Turbulent Seasons: Baseball in 1890–-1891 (Sport in American Life)
When late in the 1800s the professional baseball players formed a union and set up their own league, they caused a revolution of sorts in pro ball. The owners of the other two major leagues, the National League and the American Association, found the Players’ League heavy competition, not because the players were good organizers but because the players had found rich backers who hoped to make money exploiting the new situation.
Can you imagine what professional baseball was like with three leagues all competing among each other for the best players and the richest territories? Charles Alexander sorts it all out for us, starting with what earlier researchers found and giving more details than ever known before about which players violated their contracts to change leagues for how much money and why, all enlivened by the published accusations and insults by owners, players, and reporters. Bribery became as common as player drunkenness. Suspicions and accusations of game-throwing didn’t help. The heightened sense of outrage caused not only libelous statements in the press but also vicious fights on the field.
Mr. Alexander presents a small slice of history—an era that is part of baseball’s colorful past, populated by posturing owners, flawed umpires, excellent and poor players, and reporters who thought they knew better than anyone else how to run baseball. In this writer’s hands, the messy situation becomes clarified.
The war among the leagues as told by Alexander is punctuated with tasty stories about player dissipation (getting home after a party at 5:00 A.M.) and about owners suing each other, lying about their attendance figures, and calling each other names—all of it fodder for reporters who seemed eager to pounce on negative news.
The narrative finally ends up in the expected way: when the owners had finally lost as much money as they thought they could stand to lose, they met with each other and parceled out players and territories, eliminating some of each to compress the three leagues into two. The players, who started it all, were excluded from these meetings and not permitted any say in the peace terms. The owners then chose only those players they wanted for their teams and assigned them as they desired, while the players had to assent to their assignments or leave baseball. The Players’ League died and was never resuscitated.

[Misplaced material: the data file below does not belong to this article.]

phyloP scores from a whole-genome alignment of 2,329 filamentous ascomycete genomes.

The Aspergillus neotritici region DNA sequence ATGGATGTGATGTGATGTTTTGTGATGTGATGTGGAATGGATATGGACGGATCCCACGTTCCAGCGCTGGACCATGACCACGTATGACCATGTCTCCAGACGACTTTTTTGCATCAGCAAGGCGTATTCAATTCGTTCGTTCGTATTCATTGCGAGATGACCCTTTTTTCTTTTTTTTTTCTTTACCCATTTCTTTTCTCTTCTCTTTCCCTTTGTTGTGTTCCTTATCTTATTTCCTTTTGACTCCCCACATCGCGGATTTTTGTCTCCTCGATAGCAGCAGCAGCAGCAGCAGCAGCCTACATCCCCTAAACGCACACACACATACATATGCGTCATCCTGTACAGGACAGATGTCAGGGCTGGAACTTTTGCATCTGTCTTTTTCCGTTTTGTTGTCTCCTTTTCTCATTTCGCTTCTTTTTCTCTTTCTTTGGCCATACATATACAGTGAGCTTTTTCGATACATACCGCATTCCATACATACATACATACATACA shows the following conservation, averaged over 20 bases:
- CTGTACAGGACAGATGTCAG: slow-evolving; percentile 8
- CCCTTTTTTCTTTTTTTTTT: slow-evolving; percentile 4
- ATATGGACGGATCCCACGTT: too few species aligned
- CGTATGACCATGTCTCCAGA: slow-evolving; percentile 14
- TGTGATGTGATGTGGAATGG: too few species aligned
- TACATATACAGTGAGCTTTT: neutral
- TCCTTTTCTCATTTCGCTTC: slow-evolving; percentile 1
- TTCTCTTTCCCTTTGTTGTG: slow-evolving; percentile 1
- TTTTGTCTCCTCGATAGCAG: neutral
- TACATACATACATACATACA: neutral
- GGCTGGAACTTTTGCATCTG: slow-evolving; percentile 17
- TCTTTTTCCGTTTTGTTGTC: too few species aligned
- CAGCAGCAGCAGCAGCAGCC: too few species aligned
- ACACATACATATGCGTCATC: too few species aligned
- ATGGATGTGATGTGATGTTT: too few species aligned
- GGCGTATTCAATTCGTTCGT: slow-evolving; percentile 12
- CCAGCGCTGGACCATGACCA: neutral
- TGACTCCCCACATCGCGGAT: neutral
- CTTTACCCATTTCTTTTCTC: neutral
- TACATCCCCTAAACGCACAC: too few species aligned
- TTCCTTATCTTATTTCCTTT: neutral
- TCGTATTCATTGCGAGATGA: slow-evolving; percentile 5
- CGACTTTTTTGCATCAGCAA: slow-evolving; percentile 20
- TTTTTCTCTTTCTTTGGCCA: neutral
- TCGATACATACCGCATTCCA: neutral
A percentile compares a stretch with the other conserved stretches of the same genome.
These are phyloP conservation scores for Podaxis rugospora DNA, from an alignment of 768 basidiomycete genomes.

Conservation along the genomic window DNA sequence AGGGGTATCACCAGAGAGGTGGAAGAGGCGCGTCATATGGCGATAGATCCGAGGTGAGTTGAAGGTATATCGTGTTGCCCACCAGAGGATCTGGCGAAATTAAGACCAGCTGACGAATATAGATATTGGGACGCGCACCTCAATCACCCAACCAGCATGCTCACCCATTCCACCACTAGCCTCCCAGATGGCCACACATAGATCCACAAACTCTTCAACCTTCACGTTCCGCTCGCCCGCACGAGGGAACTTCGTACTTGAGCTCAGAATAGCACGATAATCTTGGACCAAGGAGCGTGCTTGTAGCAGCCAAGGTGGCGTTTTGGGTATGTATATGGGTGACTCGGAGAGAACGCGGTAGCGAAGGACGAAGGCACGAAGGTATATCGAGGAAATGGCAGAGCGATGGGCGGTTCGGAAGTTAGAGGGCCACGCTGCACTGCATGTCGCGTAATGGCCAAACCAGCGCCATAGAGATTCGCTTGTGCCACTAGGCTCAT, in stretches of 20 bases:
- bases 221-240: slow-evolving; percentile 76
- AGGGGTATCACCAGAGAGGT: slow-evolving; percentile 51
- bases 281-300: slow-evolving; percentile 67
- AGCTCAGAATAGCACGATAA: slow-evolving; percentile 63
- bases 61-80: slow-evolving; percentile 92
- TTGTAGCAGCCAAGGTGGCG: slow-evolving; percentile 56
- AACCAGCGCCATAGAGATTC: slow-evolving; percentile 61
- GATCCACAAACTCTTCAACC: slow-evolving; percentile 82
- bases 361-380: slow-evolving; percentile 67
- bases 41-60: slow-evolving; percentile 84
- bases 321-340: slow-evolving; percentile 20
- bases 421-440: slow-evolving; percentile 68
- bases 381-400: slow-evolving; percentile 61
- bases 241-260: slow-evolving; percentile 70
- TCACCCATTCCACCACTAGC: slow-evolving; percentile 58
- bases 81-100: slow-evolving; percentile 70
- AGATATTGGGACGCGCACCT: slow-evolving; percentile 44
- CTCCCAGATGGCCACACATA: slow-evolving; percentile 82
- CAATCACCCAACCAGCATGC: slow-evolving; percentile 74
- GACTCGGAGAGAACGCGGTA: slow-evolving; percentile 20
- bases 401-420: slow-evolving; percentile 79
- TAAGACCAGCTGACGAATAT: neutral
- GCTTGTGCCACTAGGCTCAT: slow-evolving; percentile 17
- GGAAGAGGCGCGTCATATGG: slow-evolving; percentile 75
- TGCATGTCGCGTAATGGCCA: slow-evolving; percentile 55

It’s obvious from his bibliography that Mr. Alexander keeps up with the latest in baseball historiography. One of the fascinating new bits of information he has included is the work of Ella Black, a woman writer for a popular newspaper called Sporting Life. He discovered that her impressions of baseball events were for a while carried in its columns. Turbulent Seasons also features beautiful full-page cabinet portraits of many of the era’s important baseball figures, like owner and sporting goods businessman Albert G. Spalding, player and then owner Charles Comiskey, and player/attorney/union leader John Montgomery Ward.
At the end of the book Mr. Alexander includes an Appendix called “Some Lives Afterward,” which functions much like an Epilogue, giving us short descriptions of the later lives of figures important in this period like pitcher Cy Young and player John McGraw. That helps ease the rather abrupt ending of the text, which presents only a few short paragraphs about the era that follows this one.
Turbulent Seasons is in the tradition of other recent books that concentrate on only a brief period, like Cait Murphy’s Crazy ’08: How a Cast of Cranks, Rogues, Boneheads, and Magnates Created the Greatest Year in Baseball History (Smithsonian, 2007) and 1921: The Yankees, the Giants, and the Battle for Baseball Supremacy in New York, by Lyle Spatz and Steve Steinberg (University of Nebraska Press, 2010). Intensive studies of a brief period do us all a service, immersing us in the events of the time and helping us live again those exciting moments of the past.